A systemic review on human interventions[25] makes note of a study conducted on patients of osteoarthritis (Edelman et al. 2000; cannot be located online) which found improvements in joint pain symptoms relative to baseline in the Velvet Antler group and not placebo, although a lack of information on blinding and randomization precludes results that can be drawn from this study.
Generally researchers agree that deer antler velvet protects, strengthens and restores the body's functions that are out of balance. In other words, it can act as an adaptogen on the human body, helping where it is needed. Studies suggest that deer antler velvet may have beneficial effects related to: increases in muscular development, strength and endurance; improved recovery; prevention and reduction of inflammation; improvement of sexual health; reduction in blood pressure; improvement in bone and joint health; stimulation of the immune system; and more.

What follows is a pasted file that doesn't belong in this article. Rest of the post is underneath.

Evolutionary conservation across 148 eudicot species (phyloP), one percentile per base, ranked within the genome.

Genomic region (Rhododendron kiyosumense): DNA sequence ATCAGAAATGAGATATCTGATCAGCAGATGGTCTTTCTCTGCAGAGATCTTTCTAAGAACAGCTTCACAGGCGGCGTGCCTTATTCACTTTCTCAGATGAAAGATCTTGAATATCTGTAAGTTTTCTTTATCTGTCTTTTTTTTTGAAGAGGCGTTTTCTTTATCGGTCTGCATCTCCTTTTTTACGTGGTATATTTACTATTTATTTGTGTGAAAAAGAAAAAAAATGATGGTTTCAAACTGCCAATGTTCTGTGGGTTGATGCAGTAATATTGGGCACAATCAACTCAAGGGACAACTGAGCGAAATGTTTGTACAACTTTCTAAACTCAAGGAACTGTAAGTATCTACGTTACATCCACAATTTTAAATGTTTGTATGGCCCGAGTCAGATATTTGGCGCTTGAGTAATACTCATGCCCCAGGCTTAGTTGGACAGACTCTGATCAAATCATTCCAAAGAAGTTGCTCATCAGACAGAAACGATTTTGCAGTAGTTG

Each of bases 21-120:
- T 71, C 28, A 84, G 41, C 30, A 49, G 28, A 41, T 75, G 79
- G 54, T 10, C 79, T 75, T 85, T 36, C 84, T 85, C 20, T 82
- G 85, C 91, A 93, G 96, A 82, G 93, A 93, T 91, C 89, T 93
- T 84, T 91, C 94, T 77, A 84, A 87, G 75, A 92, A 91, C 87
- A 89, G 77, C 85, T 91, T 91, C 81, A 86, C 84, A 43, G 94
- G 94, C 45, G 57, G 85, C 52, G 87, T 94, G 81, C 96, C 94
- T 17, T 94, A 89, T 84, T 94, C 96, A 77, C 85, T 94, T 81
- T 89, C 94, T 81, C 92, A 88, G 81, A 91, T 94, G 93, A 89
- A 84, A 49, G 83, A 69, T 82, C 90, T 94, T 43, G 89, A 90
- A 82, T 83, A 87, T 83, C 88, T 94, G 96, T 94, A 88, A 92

Assuming that deer antler velvet is the next biggest thing in muscle building and athletics isn’t just a massive leap of faith, it’s something that can’t be supported by science in any way, shape, or form. So why is it illegal? Because it’s still a synthetic, man-made growth hormone precursor. Those are illegal, according to most professional sports.
This fancy concept is easily understood in the gym as increasing the contractile capacity of muscular groups. In other words, its strengthening to your body. Scientifically these concepts translate into increased anaerobic workloads and more weight for more repetitions, which is a progressive measuring standard of performance. Its about you reaching your goals. More progress for you equals more gains.

In what might be the most important study done in the United States, a group of scientists took 32 male weight lifters and gave half of them New Zealand Deer Antler Velvet and half of them a placebo for 10 weeks. While the placebo group didn't show any difference in bench or squat tests, those given deer antler velvet saw an increase of 4 percent on the bench press and 10.1 percent on the squat test as compared to the placebo group. The scientists also reported that there was a "significant improvement in aerobic capacity" with the group that was taking deer antler velvet.